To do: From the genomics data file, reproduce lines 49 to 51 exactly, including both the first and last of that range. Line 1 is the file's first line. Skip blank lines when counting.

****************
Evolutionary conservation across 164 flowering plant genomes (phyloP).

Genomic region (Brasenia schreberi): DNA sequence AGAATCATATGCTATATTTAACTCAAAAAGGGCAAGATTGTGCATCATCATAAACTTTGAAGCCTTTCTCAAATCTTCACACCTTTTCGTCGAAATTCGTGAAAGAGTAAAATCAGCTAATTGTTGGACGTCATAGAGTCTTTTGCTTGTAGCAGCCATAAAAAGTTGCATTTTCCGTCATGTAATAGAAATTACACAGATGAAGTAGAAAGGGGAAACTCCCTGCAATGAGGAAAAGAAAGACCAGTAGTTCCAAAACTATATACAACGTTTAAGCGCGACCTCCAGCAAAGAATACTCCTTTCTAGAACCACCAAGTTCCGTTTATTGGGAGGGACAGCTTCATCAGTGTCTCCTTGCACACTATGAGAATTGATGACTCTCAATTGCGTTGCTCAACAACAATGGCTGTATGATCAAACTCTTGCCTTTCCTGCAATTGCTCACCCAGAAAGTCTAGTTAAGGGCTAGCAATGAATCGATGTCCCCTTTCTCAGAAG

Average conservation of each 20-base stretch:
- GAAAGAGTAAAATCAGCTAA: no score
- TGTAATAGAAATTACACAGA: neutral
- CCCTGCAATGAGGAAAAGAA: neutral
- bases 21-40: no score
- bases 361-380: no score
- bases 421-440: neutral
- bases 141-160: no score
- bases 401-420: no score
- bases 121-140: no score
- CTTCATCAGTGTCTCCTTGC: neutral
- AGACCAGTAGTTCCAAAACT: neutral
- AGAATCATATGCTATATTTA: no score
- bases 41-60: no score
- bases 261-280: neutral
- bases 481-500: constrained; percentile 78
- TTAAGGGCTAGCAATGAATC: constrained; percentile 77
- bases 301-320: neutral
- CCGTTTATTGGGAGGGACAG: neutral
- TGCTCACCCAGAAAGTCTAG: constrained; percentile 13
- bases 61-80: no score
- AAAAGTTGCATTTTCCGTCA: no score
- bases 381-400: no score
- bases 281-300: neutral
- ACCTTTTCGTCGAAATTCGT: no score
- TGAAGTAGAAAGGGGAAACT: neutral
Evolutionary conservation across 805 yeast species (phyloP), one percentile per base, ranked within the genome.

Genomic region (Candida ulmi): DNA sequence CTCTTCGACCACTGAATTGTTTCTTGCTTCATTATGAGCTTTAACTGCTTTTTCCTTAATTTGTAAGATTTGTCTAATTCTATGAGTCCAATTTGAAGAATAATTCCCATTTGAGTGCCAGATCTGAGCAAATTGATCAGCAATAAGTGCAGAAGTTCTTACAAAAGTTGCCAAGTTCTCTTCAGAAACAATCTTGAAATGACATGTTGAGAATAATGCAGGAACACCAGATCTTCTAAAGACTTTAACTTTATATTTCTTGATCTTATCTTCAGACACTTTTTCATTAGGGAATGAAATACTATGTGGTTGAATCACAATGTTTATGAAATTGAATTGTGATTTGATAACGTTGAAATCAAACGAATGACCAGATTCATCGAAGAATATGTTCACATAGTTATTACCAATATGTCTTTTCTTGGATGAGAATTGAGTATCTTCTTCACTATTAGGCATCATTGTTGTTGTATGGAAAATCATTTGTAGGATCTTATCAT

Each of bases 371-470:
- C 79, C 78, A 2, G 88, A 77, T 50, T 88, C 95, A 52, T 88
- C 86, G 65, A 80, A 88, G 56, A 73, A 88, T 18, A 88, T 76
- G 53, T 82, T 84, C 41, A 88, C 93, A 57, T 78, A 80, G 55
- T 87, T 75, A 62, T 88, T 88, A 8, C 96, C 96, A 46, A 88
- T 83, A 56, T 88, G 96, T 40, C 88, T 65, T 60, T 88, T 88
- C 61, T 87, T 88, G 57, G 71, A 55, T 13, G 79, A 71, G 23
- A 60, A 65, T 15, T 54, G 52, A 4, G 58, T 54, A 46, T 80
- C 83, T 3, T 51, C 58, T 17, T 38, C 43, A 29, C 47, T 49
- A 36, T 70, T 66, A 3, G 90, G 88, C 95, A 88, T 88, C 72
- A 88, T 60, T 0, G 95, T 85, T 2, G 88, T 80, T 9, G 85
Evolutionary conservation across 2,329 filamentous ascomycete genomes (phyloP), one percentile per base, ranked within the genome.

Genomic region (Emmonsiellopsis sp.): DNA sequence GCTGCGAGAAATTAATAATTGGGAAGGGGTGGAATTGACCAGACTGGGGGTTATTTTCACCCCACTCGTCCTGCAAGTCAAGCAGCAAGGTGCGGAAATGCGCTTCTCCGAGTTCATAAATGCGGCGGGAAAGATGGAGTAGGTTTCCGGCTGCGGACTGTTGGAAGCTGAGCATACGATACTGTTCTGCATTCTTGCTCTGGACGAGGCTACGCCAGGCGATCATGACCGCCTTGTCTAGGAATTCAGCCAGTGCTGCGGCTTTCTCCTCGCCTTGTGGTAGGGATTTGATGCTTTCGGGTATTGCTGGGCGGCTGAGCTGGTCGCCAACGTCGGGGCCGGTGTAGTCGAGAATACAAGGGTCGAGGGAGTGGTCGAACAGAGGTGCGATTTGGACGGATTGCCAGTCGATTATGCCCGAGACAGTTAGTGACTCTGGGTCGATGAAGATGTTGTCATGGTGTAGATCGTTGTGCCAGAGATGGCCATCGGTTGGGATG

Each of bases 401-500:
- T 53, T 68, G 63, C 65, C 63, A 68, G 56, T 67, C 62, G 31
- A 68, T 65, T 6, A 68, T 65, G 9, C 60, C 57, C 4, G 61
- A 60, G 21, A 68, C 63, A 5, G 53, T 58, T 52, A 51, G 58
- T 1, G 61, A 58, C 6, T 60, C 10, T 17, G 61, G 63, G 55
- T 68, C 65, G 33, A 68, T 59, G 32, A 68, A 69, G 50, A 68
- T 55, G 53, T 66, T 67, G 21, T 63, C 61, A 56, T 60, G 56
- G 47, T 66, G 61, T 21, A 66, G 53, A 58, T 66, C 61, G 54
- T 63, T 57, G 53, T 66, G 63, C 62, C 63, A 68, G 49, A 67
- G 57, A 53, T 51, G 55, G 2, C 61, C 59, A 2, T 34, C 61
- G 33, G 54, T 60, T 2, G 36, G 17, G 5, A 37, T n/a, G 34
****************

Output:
- T 68, C 65, G 33, A 68, T 59, G 32, A 68, A 69, G 50, A 68
- T 55, G 53, T 66, T 67, G 21, T 63, C 61, A 56, T 60, G 56
- G 47, T 66, G 61, T 21, A 66, G 53, A 58, T 66, C 61, G 54